And whisk again.
Add the evaporated milk and whisk yet again (note: if you whisk at all the stages, I find that it makes for smoother custard.)
Add in the pumpkin puree. Again, I used fresh, but canned will of course work nicely. Lastly, one final whisk until thoroughly combine. Whisk until the custard is silky smooth.
NOTE: Since the pie (or sometimes called sugar) pumpkin is in the same family as winter squash, you can puree any variety of winter squash and it acts the same as pumpkin puree (I’ve tried it in almost all my pumpkin recipes). So if you have a ton of winter squash like me, be creative and use it up in any recipe with pumpkin puree.
Now on to the pie crust. I’ve bought the store-bought pie crust for years and years. It’s really good, but there’s nothing like your own homemade pie crust. You can see the chunks of butter peppered throughout this dough. It’s a thing of beauty. The butter and shortening in my crust make it tender flaky. Pie crust is not that difficult to make…especially if you have a food processor. 5 minutes of your time and 30 minutes in the fridge. That’s all it takes. I’ll demonstrate my pie crust recipe in a later post.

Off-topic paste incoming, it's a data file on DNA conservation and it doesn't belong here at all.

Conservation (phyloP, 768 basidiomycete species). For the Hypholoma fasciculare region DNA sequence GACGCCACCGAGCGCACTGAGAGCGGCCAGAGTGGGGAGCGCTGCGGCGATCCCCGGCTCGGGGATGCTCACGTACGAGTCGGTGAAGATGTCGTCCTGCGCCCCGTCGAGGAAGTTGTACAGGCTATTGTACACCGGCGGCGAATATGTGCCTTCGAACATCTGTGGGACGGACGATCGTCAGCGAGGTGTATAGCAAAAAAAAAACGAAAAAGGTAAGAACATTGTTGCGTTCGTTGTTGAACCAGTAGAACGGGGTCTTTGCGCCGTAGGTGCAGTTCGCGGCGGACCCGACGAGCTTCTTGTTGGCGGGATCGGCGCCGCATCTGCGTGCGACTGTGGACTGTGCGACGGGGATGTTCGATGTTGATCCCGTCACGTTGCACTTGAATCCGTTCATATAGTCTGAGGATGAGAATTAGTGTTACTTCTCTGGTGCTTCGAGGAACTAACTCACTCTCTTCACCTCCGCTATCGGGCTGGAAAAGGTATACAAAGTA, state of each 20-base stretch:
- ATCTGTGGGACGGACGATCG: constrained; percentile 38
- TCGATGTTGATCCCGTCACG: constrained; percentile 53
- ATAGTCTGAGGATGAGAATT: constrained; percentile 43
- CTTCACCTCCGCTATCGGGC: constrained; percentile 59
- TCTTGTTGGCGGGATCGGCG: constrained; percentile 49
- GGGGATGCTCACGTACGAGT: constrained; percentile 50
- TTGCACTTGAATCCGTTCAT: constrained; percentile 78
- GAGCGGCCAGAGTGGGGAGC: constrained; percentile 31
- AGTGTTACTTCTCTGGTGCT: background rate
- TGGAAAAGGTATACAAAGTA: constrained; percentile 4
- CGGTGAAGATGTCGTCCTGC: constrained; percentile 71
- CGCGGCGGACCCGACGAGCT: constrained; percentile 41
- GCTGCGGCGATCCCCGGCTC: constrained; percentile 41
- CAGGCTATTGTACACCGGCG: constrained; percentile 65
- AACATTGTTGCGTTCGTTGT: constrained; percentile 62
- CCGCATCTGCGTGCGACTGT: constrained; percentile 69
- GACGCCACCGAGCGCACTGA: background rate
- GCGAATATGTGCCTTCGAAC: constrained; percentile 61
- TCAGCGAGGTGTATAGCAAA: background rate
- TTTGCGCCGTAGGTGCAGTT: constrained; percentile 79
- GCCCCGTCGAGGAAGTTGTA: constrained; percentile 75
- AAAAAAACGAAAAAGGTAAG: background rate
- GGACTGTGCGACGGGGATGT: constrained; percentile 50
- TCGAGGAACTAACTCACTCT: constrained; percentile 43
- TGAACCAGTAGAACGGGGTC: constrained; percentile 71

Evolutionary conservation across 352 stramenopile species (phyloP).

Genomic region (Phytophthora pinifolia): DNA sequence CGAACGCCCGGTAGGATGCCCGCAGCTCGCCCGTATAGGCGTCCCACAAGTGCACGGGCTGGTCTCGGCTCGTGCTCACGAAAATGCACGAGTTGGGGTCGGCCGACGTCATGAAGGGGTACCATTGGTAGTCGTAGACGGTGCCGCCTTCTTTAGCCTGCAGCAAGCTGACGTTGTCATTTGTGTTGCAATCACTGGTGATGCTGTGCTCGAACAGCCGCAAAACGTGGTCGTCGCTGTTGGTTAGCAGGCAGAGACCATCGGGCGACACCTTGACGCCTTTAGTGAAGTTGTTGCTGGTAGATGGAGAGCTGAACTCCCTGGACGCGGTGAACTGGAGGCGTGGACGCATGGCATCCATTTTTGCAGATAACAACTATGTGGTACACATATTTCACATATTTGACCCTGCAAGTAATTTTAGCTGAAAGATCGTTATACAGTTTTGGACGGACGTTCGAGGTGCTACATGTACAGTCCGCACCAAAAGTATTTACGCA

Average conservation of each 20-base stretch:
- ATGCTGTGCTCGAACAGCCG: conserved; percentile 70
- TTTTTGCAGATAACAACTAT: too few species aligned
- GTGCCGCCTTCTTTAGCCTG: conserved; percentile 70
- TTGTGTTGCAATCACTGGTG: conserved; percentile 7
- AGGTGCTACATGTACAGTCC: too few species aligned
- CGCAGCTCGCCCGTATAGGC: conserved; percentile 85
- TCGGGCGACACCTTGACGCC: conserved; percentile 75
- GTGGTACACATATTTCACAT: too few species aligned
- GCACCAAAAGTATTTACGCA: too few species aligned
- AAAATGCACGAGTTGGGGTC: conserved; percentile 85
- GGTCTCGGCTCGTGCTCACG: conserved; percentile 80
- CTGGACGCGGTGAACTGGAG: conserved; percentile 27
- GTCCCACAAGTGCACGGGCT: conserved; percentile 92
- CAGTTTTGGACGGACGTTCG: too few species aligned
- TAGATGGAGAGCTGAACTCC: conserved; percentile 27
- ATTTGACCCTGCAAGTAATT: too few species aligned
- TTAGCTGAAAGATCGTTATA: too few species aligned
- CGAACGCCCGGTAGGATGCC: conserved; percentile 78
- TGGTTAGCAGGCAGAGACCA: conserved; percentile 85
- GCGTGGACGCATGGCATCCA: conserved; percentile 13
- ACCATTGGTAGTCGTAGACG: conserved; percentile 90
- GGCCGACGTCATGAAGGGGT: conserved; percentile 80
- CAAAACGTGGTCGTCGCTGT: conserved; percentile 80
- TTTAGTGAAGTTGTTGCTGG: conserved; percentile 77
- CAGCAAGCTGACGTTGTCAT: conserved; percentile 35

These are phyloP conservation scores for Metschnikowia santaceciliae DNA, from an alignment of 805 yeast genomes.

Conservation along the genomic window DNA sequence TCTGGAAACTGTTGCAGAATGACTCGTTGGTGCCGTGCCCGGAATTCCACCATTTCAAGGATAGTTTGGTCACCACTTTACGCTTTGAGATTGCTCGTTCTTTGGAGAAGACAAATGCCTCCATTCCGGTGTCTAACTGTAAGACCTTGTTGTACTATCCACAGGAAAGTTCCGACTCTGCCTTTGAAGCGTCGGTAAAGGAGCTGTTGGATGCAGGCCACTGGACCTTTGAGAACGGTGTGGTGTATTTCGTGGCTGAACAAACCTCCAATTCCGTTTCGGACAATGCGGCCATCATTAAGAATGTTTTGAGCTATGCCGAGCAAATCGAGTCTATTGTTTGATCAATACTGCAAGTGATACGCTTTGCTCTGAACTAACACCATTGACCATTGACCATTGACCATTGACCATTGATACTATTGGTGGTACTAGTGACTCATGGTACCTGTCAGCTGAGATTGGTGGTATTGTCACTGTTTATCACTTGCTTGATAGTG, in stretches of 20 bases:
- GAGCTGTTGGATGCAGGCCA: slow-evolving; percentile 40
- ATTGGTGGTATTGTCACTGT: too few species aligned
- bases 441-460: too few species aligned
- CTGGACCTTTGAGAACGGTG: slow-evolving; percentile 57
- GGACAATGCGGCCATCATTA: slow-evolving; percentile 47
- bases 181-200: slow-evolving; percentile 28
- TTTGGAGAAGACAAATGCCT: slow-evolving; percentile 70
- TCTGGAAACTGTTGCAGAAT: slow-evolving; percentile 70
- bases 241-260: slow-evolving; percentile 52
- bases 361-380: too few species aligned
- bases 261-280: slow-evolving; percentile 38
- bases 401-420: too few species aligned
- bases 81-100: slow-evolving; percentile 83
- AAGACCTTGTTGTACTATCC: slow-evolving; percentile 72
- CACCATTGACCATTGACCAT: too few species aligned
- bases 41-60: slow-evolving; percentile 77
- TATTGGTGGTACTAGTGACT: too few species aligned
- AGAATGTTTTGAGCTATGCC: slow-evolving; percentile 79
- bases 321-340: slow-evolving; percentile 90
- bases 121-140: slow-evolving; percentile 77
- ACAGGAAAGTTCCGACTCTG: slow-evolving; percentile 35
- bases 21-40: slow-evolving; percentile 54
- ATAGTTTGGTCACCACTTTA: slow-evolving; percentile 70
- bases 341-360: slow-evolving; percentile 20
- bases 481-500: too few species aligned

Here’s a trick flatten the pie crust dough when it’s fresh out of the refrigerator. Take your rolling pin and lightly pound on the dough (don’t go too crazy on it or you’ll mess it up). Just beat it lightly in all directions to give a nudge in the flattening process and get it closer to the roll out stage.
Begin rollout out the pie crust dough. Roll long strokes one way and then go the opposite way (making a “+” in direction.) After each “+” flip the pie crust dough over and repeat until the dough covers your pie pan with an over-hang of at least an inch … and the thickness is around 1/8 inch thick. Too thin it will fall apart; too thick, well yuck.
When the pie crust dough is the right dimensions, gently fold it in half and lift it to meet the middle of the pie pan.